Getting Rhody Ready

Orientation leaders on the quad
Media: Bo Pickard

How do URI’s orientation leaders build enthusiasm in the age of COVID-19? By being open and honest.

A virtual experience that keeps it real: That’s the goal URI’s orientation leaders have set for themselves as they take incoming students through the orientation experience online. Justice Douglas ’22, a nursing major, encourages her groups to text or email her with questions. “The very quiet students reach out,” she says. “I want to make myself available to them as much as possible.

“There’s sadness there, but students are also excited at the idea of something new,” Douglas says.

Questions about housing and dining as well as whether classes will be online or in-person are the most common, says Meghan Harrington ’21, secondary education and history major. “We’re able to answer a lot while trying to let them know we’re feeling for them. Even though the end of their high school careers was not what they wanted, URI is going to be a new chapter in their lives.”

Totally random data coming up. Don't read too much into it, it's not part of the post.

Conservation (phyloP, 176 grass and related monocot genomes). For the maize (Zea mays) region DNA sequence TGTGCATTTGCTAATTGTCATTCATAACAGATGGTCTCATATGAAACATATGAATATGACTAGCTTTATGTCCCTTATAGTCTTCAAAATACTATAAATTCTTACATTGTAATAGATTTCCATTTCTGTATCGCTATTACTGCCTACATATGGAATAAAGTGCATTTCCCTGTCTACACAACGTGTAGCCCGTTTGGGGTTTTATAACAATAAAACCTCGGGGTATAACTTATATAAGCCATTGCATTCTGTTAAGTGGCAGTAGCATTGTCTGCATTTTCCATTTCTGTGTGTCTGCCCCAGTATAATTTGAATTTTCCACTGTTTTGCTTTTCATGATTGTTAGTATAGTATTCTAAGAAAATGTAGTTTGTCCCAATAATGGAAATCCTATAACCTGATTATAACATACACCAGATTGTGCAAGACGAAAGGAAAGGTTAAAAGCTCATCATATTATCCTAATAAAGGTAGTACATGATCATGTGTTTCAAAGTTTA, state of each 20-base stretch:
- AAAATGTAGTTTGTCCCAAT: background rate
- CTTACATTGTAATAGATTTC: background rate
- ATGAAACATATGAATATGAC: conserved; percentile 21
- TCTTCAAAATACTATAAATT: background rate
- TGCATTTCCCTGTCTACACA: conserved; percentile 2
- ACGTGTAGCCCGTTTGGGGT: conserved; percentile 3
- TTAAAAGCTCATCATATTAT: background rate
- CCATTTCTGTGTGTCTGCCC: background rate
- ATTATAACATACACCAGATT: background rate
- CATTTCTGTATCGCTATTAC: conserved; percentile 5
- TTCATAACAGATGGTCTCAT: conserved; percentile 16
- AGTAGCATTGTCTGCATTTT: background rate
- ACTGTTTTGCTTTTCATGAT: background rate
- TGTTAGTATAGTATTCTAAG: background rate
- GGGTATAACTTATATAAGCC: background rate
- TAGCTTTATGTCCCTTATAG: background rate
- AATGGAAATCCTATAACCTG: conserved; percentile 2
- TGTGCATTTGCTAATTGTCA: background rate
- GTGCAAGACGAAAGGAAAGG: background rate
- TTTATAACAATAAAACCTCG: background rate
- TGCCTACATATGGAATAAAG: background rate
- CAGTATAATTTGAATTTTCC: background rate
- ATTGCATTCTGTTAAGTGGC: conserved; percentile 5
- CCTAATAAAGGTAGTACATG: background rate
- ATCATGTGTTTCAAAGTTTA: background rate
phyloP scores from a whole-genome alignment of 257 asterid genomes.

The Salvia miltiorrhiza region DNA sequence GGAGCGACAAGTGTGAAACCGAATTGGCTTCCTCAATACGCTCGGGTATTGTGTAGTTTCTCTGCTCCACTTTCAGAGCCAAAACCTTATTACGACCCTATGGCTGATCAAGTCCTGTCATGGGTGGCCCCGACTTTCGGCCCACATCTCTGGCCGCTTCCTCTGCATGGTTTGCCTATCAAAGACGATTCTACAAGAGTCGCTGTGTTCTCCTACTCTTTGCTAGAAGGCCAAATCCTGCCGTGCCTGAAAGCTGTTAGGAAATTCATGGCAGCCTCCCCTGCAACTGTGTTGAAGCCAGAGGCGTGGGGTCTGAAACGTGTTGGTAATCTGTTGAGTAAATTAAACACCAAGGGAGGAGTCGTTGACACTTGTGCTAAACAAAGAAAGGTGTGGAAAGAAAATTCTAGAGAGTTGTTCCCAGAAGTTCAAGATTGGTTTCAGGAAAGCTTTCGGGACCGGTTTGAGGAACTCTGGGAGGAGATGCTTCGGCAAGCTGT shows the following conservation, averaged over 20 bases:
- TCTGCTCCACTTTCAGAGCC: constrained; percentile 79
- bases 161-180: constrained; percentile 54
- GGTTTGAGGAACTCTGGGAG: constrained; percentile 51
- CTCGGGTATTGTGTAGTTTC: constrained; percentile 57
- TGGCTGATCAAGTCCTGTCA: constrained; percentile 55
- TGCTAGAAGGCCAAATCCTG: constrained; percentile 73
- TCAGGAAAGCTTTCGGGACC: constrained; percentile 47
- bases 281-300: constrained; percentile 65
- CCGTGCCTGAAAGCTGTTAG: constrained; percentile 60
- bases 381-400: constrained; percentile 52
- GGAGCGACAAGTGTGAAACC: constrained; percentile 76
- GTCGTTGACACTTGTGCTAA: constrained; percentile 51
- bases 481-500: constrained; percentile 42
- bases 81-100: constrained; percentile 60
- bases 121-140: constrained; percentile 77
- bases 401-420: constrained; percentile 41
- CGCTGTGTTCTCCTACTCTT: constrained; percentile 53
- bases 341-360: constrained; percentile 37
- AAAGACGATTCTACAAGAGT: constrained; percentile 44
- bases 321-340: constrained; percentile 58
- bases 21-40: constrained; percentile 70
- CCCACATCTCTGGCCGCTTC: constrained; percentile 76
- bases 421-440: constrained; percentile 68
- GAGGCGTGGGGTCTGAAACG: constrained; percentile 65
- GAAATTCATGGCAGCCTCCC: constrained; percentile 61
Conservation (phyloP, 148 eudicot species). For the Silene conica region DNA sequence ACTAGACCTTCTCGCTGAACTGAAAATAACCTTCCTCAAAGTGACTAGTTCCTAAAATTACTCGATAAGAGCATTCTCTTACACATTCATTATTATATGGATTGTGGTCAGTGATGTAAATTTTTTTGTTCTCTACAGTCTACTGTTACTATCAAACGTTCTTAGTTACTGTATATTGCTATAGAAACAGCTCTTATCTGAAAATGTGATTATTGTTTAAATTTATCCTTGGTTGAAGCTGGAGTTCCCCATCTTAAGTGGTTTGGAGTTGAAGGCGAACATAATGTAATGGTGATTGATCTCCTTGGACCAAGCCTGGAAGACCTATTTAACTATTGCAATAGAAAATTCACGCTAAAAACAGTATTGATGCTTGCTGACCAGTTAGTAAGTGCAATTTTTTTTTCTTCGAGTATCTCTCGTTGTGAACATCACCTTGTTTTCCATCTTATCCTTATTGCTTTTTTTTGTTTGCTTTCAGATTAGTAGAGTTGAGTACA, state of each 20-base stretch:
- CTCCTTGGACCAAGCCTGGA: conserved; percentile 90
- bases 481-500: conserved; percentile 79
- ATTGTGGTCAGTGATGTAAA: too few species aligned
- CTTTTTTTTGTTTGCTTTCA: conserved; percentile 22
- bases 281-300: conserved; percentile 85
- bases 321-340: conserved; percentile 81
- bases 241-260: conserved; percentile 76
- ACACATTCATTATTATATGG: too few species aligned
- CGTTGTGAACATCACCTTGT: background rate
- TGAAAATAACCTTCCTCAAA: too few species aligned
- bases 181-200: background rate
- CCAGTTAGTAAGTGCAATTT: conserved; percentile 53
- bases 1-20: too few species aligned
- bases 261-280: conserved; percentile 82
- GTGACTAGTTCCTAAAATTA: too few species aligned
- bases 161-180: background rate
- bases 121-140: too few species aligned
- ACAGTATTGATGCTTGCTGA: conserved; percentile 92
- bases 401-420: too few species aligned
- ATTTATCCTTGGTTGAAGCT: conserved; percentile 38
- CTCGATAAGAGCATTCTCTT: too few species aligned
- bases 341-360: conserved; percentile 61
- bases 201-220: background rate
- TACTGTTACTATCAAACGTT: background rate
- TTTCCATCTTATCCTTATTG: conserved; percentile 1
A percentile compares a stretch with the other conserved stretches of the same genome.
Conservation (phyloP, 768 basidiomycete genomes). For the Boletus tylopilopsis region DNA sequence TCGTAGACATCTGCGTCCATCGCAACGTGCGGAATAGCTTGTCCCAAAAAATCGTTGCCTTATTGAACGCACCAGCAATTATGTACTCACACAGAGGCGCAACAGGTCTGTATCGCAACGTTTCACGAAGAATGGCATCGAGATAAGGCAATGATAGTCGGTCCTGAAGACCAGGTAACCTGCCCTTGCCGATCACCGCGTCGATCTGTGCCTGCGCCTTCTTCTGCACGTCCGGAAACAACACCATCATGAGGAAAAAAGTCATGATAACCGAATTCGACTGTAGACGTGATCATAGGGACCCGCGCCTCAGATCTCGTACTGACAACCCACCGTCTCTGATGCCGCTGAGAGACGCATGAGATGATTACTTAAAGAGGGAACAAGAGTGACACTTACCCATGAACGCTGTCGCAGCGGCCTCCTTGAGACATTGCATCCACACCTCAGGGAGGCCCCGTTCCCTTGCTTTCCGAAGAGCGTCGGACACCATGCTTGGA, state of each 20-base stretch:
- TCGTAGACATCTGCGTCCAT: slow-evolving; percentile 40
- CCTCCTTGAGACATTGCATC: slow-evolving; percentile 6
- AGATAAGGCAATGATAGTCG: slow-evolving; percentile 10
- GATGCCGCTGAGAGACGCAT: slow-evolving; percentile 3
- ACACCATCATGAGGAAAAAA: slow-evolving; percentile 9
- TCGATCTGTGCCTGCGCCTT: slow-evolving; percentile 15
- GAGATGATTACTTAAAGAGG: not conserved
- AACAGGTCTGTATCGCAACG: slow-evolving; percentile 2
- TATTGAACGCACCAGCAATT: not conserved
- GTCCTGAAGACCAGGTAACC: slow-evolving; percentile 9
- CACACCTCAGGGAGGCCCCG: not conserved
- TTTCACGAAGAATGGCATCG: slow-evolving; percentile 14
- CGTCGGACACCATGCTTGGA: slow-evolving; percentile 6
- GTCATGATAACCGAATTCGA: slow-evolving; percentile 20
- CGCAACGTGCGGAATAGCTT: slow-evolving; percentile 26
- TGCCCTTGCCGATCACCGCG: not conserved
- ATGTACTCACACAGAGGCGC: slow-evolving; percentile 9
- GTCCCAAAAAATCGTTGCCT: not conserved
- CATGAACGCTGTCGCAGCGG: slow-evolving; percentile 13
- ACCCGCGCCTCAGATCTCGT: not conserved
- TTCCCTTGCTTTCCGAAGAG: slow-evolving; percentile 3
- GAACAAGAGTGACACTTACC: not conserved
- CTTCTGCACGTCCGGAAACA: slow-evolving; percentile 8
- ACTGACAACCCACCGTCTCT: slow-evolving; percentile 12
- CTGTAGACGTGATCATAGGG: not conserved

Jason Alexis ’20, who graduated this past May, says he lets students know their concerns are valid and heard. “I remind them that all decisions the University makes are made with their best interests in mind.

“I tell them to keep their heads up and be open to what happens,” Alexis says.

“There’s always going to be unknowns,” Harrington adds. “But it’s gonna work out.”

The three orientation leaders have the same advice: Get involved. “Put yourself in a position that makes you uncomfortable. Do it,” Douglas says. “This is the time to figure out who you’re becoming as an adult.”

“I was a shy student when I arrived, but I blossomed into this leader I didn’t know I could be,” Harrington says.

“Be open to paths and opportunities that come your way,” Alexis adds. “Countless doors are going to open up for you. You never know what might change your life for the better.”